The Trees in My Neighborhood Are Disappearing — Now What?

published Oct 27, 2023
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Vancouver streets in deep autumn with lots of fallen leaves in Vancouver BC Canada.
Credit: totororo / Getty Images

Four years ago, when we were house hunting, one of the best selling points of our neighborhood was that it was filled with tree-lined streets. An abundance of stunning, tall trees could be seen towering over homes and sidewalks. There are so many benefits to living in a neighborhood with a lot of trees. They add instant character to the neighborhood, especially in the fall when the leafy color palette just explodes and makes us feel like our homes are nestled in a Bob Ross painting.

When we settled into our new home, one of my favorite window views was of a giant 40-foot maple tree that sat in my neighbor’s front yard — since we live in a corner house, we could take it in from almost any window. Then, just like that, one day it was gone. Our neighbors had it cut down, and we had no clue why. 

In our backyard, we enjoyed the cozy combined shade of three 30-foot Linden trees that kept our yard protected and cool in the summer. But they’re gone now too. Last year, we had to make the sudden and heartbreaking decision to remove all of the trees in our yard to protect our property and our neighbor’s from damage. The trees had become infested with aphids (those little green bugs you sometimes see swarming in the sun) and weren’t in good health. The trees were slowly dying from the inside out and dripping something called sooty mold all over the neighbor’s property and our backyard too. The mold was destroying our deck, our car paint, and our fence. Large branches were starting to fall too. When we inquired about treating the infestation, we learned that it could take years and may be too late to stop the problem.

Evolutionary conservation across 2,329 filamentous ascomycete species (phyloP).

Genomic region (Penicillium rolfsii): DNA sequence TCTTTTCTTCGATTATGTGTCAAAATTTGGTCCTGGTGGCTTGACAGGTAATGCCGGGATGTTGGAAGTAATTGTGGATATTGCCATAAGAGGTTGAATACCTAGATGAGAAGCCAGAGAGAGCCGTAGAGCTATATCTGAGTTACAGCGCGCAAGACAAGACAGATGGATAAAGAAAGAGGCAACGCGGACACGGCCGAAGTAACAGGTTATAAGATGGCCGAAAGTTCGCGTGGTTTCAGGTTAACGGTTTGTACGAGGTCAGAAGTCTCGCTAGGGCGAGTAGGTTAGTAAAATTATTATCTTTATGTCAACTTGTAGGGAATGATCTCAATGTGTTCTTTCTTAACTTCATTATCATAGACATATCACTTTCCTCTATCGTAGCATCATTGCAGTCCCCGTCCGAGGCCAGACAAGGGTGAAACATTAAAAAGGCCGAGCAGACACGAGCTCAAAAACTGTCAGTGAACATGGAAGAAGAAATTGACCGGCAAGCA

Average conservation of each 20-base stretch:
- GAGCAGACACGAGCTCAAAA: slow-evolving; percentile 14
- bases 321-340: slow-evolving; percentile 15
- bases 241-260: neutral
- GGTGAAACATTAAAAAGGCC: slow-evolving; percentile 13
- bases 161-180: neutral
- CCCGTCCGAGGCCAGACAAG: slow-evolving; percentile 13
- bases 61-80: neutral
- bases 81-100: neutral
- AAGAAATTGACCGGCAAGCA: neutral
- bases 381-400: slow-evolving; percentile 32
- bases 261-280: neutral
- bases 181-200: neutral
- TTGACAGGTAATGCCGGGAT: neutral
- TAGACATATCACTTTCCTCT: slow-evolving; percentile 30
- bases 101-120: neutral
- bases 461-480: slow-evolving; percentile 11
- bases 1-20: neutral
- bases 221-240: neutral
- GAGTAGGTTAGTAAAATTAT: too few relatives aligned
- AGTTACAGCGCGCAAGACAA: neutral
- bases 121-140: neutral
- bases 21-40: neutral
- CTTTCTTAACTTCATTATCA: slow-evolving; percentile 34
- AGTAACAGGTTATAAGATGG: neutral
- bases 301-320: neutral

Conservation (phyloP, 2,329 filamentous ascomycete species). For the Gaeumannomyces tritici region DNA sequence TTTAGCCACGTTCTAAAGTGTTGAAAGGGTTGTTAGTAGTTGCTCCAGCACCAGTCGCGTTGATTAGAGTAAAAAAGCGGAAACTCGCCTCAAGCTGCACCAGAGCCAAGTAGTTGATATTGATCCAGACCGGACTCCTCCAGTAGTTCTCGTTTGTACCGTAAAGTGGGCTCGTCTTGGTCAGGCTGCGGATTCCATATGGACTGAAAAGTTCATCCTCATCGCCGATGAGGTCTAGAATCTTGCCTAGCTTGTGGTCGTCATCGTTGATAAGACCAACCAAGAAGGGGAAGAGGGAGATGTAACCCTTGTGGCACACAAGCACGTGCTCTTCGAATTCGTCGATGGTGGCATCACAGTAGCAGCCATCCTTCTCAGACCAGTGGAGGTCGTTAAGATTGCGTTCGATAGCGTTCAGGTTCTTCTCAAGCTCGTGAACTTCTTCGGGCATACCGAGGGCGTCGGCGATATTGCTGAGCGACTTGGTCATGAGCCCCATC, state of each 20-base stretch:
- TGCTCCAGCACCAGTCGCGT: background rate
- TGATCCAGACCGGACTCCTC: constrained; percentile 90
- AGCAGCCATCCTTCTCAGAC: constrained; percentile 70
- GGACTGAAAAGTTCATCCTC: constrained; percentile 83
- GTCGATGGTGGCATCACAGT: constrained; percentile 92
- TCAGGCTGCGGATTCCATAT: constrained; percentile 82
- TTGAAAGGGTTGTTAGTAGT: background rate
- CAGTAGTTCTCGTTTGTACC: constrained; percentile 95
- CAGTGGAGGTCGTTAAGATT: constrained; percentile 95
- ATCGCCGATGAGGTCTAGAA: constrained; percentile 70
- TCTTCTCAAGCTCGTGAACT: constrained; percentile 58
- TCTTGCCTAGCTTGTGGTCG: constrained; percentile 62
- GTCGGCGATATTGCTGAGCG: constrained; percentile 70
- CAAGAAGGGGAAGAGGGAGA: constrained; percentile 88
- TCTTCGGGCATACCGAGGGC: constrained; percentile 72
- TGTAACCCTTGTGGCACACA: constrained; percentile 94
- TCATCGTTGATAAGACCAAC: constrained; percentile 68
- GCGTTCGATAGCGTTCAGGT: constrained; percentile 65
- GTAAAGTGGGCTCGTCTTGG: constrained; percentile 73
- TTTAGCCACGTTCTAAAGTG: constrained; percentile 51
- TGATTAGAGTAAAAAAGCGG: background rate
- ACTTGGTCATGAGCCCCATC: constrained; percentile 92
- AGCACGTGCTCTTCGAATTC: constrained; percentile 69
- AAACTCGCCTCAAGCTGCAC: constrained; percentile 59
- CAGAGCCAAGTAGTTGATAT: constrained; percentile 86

And so, we removed them, then this year we planted three more new trees in their place. While the new additions will likely take a lifetime to grow to the heights of the ones we had to remove, we took comfort in enjoying the many other neighborhood trees still in view. Then they all began to disappear too.

It turns out that our trees weren’t the only ones in the neighborhood that had been neglected for decades. Many of our neighbors were having similar issues with the trees in their yards, and this summer, we watched seven trees — all taller than most of the homes on the block — meet their end. We asked around and learned that the trees that were removed were also dying or in distress, while some were too heavily infected with aphids and spotted lantern flies. Each neighbor we talked to admitted the same thing to us; they didn’t want to remove their trees either. We were all in the same boat — we inherited mature trees in our yards that needed more care than we realized, and we missed the early signs of distress.

Parts of our beloved block now look completely different than they did when we moved in. It has been pretty disappointing; it just wasn’t a problem we ever foresaw happening. While we can’t go back in time and fix what’s happened, we are looking to the future. As homeowners it’s important to us to learn more about overall tree health and maintenance going forward.

How does one know if the trees in their yard are unhealthy, dead or in distress? There are some obvious signs to lookout for, says certified arborist Casey R. Walentowicz of Aspen Tree Care Professionals in New Jersey. “Signs of a stressed or failing tree can be dieback from the tips or uppermost parts of the branches, discolored foliage, cavities, nesting holes, cracks, abnormal sap, or wetness flow from areas, sparse or undersized foliage, or anything that doesn’t look quite right to you,” he explains.

Discolored foliage and dieback were major red flags we missed, and our neighbors did too. Large portions of tree branches didn’t bloom in the spring and would fall to the ground on windy days. There were a good amount of dead leaves dropping well before the start of fall. Of course, we thought it was a little strange at the time but had no idea it could be an early indicator that our trees were in big trouble. Had we known then, we could have contacted an arborist for support much sooner and been more aware of the risk both our family and pets potentially faced.